newbie fuel question

WDTPGA

New member

Equipment
L3200
Aug 27, 2021
6
0
1
Bigelow AR
Buy the Kubota UDT 2 and a filter, and change it now, so you will know for certain how many hours is on the oil itself. You probably have little to no knowledge of the maintenance history of the tractor, so if you do all the services now, you will know going forward what has to be done and when. I suggest that you purchase it locally at a Kubota dealer, and start having a relationship with them. You never know when you will need their assistance. When buying parts, have them put your name on the invoice, instead of "cash sale", so it will start to generate a history with them. The only time that I don't buy from a local dealer is when they don't have the part in stock, and can't get it in a reasonable time frame. Then I will purchase it from Messicks, and they usually have it in stock. If you order a part from the local dealer, make sure that they put it onto the stock order, rather than a "special" order, where they will charge you shipping. I had my tractor into the local dealer for service, and then claimed that they needed to order the part. Took 2 weeks to get the part, and they charged me $20 shipping. The part was the shim to increase the hydraulic pressure. Needless to say, I don't use that dealer for anything now! Some dealers are fair with the customer, and others like to make their money, the old fashioned way... Pick your pocket every chance they can.
Are there any special things to look out for when changing the oil. I am handy with a wrench but know nothing about tractors and like the original poster, new to this.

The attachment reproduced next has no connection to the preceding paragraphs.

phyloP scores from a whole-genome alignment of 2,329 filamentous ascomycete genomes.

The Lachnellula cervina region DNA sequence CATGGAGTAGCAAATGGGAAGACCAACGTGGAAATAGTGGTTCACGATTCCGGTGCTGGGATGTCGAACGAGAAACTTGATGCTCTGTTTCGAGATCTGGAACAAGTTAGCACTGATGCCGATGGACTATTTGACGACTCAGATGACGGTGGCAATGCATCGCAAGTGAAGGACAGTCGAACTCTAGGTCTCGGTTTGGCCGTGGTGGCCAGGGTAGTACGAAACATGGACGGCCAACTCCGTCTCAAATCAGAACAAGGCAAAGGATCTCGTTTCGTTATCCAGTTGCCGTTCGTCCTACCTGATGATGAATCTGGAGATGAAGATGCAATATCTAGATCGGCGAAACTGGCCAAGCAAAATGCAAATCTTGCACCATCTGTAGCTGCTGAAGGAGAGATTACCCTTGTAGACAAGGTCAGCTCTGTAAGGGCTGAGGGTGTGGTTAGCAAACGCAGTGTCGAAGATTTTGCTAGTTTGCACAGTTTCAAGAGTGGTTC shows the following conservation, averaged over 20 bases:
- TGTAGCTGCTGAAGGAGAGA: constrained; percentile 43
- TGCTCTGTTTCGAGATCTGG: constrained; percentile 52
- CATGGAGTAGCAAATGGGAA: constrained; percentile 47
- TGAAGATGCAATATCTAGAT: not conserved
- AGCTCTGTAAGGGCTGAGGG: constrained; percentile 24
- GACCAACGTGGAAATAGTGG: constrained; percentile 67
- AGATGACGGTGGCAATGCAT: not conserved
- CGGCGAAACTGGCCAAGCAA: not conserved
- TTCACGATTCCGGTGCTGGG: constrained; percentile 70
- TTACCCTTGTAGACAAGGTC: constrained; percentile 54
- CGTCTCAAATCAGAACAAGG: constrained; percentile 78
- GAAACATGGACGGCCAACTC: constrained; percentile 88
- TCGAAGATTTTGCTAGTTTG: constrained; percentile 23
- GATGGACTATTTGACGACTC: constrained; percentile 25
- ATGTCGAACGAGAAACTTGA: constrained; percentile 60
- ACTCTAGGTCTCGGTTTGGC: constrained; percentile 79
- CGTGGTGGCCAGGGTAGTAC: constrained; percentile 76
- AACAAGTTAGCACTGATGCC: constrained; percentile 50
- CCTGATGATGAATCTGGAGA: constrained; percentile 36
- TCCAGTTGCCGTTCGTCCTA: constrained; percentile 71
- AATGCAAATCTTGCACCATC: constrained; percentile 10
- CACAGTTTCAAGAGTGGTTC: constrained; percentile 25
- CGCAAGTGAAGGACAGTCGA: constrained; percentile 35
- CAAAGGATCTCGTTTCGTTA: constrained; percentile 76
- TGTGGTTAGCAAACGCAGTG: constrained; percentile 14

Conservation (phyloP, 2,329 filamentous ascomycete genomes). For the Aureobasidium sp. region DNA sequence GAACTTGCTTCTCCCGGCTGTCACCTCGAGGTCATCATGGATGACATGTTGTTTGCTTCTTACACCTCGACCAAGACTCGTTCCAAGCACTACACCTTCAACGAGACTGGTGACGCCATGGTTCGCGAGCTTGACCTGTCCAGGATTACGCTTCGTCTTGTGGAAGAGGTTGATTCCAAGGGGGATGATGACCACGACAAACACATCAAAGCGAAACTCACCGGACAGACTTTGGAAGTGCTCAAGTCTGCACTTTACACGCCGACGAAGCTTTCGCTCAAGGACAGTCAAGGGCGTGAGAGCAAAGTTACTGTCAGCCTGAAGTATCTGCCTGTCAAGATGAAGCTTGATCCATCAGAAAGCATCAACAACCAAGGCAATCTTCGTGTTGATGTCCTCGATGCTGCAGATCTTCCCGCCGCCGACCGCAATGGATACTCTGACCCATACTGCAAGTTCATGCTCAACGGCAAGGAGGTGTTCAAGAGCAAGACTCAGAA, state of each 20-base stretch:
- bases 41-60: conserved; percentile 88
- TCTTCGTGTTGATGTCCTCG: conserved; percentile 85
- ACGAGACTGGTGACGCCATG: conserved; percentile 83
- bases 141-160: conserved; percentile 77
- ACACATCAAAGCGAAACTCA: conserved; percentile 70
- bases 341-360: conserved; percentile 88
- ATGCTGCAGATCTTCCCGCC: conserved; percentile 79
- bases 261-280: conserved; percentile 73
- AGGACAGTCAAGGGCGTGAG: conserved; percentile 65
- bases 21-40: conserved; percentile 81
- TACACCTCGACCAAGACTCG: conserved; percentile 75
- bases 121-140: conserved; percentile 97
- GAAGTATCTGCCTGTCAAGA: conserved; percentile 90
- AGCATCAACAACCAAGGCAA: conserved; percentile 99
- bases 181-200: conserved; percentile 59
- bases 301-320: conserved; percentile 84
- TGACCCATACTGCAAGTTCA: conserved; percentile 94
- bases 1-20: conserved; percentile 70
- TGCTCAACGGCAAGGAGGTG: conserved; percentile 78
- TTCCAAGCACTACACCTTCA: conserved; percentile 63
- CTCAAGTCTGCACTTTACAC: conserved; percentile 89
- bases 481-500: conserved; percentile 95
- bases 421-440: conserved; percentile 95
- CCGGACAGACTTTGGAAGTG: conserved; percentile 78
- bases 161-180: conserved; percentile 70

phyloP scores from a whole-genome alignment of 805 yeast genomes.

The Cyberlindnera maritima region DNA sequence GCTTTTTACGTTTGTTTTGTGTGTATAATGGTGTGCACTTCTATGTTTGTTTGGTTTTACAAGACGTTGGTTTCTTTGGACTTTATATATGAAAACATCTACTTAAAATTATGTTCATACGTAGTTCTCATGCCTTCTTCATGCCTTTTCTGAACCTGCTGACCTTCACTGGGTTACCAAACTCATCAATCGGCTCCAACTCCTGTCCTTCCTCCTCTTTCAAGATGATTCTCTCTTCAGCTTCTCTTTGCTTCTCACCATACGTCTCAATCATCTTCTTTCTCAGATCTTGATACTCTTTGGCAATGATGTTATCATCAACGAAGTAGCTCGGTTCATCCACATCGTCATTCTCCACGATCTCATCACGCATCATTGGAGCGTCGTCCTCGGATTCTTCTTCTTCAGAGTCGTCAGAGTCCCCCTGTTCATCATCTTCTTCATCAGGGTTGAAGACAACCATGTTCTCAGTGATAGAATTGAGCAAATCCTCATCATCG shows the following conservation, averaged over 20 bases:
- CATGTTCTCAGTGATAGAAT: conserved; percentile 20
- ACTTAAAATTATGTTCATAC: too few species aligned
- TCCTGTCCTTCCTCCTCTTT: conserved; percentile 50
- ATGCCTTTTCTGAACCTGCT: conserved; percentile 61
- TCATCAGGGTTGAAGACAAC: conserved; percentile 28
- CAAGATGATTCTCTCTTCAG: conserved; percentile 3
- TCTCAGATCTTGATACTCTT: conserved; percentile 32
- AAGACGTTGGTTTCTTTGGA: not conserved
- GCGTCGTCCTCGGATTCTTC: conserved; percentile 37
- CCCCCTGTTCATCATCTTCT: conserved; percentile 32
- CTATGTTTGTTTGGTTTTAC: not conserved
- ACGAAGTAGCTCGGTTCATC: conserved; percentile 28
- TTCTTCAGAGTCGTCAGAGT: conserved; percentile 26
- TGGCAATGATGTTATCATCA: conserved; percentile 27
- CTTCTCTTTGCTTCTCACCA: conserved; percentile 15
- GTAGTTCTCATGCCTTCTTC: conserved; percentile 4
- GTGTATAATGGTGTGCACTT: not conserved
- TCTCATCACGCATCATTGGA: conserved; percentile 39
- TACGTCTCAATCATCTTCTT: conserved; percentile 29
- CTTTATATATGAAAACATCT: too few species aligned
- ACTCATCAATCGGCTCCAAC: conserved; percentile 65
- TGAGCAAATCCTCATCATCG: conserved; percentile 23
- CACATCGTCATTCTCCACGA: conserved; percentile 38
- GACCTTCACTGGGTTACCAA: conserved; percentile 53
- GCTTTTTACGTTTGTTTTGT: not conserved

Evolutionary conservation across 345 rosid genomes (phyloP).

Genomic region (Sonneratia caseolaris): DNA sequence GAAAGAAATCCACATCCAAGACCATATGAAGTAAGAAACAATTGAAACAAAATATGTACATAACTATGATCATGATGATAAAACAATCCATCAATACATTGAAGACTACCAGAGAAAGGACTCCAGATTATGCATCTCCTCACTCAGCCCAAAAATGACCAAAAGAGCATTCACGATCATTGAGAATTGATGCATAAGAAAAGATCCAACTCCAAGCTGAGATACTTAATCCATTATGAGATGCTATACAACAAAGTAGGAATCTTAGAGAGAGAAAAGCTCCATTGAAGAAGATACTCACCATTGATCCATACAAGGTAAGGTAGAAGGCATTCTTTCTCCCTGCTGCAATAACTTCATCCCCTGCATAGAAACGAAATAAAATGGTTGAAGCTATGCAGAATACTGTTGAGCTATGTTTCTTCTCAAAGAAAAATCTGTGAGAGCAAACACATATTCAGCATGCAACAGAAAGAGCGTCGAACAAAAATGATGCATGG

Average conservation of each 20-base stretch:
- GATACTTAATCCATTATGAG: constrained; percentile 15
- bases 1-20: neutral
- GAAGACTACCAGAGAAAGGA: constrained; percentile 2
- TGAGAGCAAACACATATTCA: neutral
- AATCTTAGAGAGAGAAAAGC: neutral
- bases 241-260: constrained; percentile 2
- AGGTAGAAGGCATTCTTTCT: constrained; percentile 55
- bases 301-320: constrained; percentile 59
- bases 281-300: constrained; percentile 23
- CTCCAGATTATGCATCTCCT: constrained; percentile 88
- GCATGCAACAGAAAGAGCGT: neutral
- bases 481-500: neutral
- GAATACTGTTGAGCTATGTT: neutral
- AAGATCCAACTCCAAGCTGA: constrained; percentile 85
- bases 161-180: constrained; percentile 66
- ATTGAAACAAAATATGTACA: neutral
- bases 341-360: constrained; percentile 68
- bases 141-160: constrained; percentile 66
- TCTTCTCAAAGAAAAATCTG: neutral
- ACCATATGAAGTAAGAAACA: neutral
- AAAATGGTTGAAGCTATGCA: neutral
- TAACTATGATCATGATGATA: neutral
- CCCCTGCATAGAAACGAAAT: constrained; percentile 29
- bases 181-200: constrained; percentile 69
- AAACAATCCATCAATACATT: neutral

Tobers

New member
Feb 7, 2021
24
4
3
Durham, NC
Are there any special things to look out for when changing the oil. I am handy with a wrench but know nothing about tractors and like the original poster, new to this.
I've done it once :). two comments: 1. I have a mowing deck. So there was no flat service to place my oil pan. I grabbed an aluminum baking pan and decided to hold it. Don't do that. As it filled up, it buckled. A huge mess. In the future I think I'll use something to allow the oil to slide to the pan, which is would be flat on the ground. Or maybe a tube of some sort? 2. The oil certification required in my manual is outdated. The new certification standards are CH-4 and CI-4. Use diesel engine oil. See thread above.
 

Tobers

New member
Feb 7, 2021
24
4
3
Durham, NC
definitely worth considering next time. our driveway is gravel - no fun kneeling to pull those pins, and not easy to roll the deck out in the gravel, either. And it was 95 degrees. But that might be the way to go in the future.
 

DustyRusty

Well-known member

Equipment
BX23S
Nov 8, 2015
1,039
411
83
North East
Are there any special things to look out for when changing the oil. I am handy with a wrench but know nothing about tractors and like the original poster, new to this.